Jeff Borden, I feel your pain. I knew some people who voted for Nader in 2000 and again in 2004 and they couldn’t be reasoned with either. They like to argue that we live in a red state that the Dems won’t carry anyway, so we might as well waste our votes in protest.
We had a creme brûlée torch. Used it mostly as a cigarette lighter and it lasted about as long as a cheap Bic. It was refillable with lighter fluid but the mechanism went kaput.
Jeff (the mild-mannered one) said on November 9, 2015 at 9:02 pm
“A failure cascade…” The exact cause of the Edmund Fitzgerald’s loss is more knowable than you might have heard; if you have a geeky love of engineering and ships, this is a fascinating if tragic 33 page read. Theory Four sums up all that is known, in detail. (You can take the humanities major out of Purdue, but you can’t take the Purdue out of a geek!)
basset said on November 9, 2015 at 9:10 pm
Jeff, I got as far as “numerical modeling methodology” and stopped there. I just refuse to deal with that. Even the mention of it reminds me of failing math in school, I tense up just thinking about it.
Jeff (the mild-mannered one) said on November 9, 2015 at 9:39 pm
Just skim over the wonky stuff and get to the geekery — lots here for we who are not math-enamoured.
Jeff (the mild-mannered one) said on November 9, 2015 at 9:40 pm
(Or just scroll to near the end and see “Theory Four” which really pulls all the facts together.)
basset said on November 9, 2015 at 10:10 pm
Jeff, I’m well past “not math-enamored.” Not going there. Someone tell me what it says.
alex said on November 9, 2015 at 10:17 pm
It got smeared by a big wave.
jcburns said on November 9, 2015 at 10:52 pm
The gales of November came early.
Deborah said on November 9, 2015 at 11:27 pm
I’m at the airport waiting for my husband to arrive. We’re staying at a pretty cool place in Albuquerque tonight called Los Poblanos, it’s a working lavender farm, with an historic inn and a very good restaurant which I found out is unfortunately closed on Monday. They make lavender lotions and potions and sell them in what they call the Farm Shop. Since my husband’s flight is so late and Little Bird is having overnight guests from Europe staying at her (our) place we decided to stay in Albuquerque for the night. When I first started coming to NM I wasn’t crazy about Albuquerque but I’m finding some cool things to enjoy now, it’s either getting better or I’m just now finding out about the interesting things to do.
Dexter said on November 10, 2015 at 2:42 am
Life sometimes reflects the game of telephone. I will list a couple examples from many I have experienced.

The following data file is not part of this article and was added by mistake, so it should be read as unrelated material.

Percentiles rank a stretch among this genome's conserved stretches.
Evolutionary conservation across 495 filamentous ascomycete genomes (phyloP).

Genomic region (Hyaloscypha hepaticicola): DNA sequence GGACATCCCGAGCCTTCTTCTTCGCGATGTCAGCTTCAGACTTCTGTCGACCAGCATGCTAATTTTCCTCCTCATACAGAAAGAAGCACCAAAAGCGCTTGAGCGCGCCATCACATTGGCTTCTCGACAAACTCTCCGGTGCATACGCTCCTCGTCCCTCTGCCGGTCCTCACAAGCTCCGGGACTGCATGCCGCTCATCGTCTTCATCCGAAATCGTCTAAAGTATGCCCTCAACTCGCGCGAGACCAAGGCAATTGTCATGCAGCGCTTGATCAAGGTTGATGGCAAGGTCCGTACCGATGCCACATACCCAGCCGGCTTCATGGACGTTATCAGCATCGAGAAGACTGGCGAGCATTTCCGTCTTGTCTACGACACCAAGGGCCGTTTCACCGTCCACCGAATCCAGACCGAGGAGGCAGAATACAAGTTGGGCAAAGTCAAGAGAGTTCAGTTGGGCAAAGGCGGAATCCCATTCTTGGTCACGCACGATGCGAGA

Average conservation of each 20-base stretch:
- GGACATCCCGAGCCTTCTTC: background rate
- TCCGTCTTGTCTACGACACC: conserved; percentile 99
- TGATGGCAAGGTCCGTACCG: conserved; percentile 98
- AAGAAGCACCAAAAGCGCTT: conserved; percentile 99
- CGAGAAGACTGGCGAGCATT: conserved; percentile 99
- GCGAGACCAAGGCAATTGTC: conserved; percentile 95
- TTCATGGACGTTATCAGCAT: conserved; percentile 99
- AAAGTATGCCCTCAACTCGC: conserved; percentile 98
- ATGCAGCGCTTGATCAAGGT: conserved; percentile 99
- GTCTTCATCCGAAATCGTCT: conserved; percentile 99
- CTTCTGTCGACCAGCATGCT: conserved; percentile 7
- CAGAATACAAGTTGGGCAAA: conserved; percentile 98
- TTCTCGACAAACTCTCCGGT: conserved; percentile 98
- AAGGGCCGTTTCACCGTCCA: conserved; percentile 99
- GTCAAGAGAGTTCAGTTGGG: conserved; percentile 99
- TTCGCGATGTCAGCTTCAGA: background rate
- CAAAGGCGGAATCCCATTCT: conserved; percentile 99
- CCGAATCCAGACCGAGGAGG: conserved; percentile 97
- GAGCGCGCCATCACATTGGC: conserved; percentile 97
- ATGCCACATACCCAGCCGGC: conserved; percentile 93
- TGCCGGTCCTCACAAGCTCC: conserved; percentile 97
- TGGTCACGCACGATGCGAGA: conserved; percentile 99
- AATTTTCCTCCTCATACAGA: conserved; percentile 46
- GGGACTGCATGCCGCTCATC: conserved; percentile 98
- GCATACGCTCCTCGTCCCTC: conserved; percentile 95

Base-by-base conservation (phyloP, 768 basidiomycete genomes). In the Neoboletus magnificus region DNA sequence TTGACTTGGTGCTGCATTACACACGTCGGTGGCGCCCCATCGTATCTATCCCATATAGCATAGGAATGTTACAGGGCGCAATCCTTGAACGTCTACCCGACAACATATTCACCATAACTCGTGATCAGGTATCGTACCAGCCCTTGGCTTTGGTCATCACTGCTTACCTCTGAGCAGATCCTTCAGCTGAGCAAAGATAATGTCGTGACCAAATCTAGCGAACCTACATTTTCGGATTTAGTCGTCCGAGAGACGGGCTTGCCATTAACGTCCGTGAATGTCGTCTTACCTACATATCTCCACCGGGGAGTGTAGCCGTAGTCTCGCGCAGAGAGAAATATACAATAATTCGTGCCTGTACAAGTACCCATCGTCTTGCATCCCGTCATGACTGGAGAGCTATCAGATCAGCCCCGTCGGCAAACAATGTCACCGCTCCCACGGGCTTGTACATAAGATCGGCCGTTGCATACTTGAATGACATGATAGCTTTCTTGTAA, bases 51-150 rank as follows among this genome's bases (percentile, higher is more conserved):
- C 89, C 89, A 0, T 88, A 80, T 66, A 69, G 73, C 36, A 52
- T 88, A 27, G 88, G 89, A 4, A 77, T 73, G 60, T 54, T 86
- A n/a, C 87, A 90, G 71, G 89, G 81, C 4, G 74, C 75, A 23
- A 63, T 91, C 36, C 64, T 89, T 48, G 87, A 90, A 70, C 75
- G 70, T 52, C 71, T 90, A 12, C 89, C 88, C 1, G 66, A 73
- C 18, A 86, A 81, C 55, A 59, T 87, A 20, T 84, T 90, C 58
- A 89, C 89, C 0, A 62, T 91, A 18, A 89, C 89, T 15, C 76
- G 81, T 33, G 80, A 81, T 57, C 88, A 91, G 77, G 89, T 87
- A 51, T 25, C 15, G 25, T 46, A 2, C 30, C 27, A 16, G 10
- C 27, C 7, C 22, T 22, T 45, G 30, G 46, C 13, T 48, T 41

While sitting in a bar in my old hometown the big brother of a close friend walked in and took the next barstool. I only knew him vaguely, he being about ten years older, and during bar talk he mentioned “so how was it when you played for the White Sox that one year?” My one game played on a Major League field, while playing for a team that entertained crowds and allowed us young players to showcase our talents for a possible pro contract, was the game he had heard about. Somehow in small-town gossip, after about 20 years, had morphed into the tale I had been a Big Leaguer. Nope, not close at all. ( About a third of our team eventually signed pro contracts and did very, very well, but in the Organized Baseball Minor Leagues. One guy from the 1960’s, Paul Casanova, made the Big Leagues, and way back in the 1950s Hank Aaron the Hall of Fame star played for that team). My career ended when Uncle Sam sucked me up into the Green Machine when I was 19, in my second summer of trying to get a contract. All I have to tell folks is that I was indeed offered a try-out in Florida for the spring of 1970, for the new Montreal Expos. And I was in the army in California by then.
Another time I was attacked by a group of rednecks for being a “communist”. I had been talking a bit loudly in the bar about my disdain for the government’s handling of the Vietnam War. These stupid sons-a-bitches misconstrued my oratory into “communistic” [sic] non-patriotism. The fight occurred on the sidewalk outside the bar, which was at an angle across from the cop shop. I took a few gut punches and I blocked a haymaker and I got my shots in as well. I hit one of those assholes so hard on the jaw my hand was messed up for six weeks after. I was against 4-to-1 odds though and if a cop had not just then pulled up to the station and witnessed the mayhem, I would have shortly gotten my ass stomped but good. The cop stopped the fight and we all went our own ways. That was in 1976…I never bellowed out my political feelings like that again.
basset said on November 10, 2015 at 6:42 am
An interesting collection of old-time music, transferred from the original wax cylinders:
Wim said on November 10, 2015 at 6:54 am
That’s amazingly cool, Basset. Thanks for sharing.
Jenine said on November 10, 2015 at 9:29 am
@Deborah. Albuquerque is a big and fairly ugly sprawl. But somewhere within is a whole lot of great cultural stuff going on. Plus green chile cheeseburgers.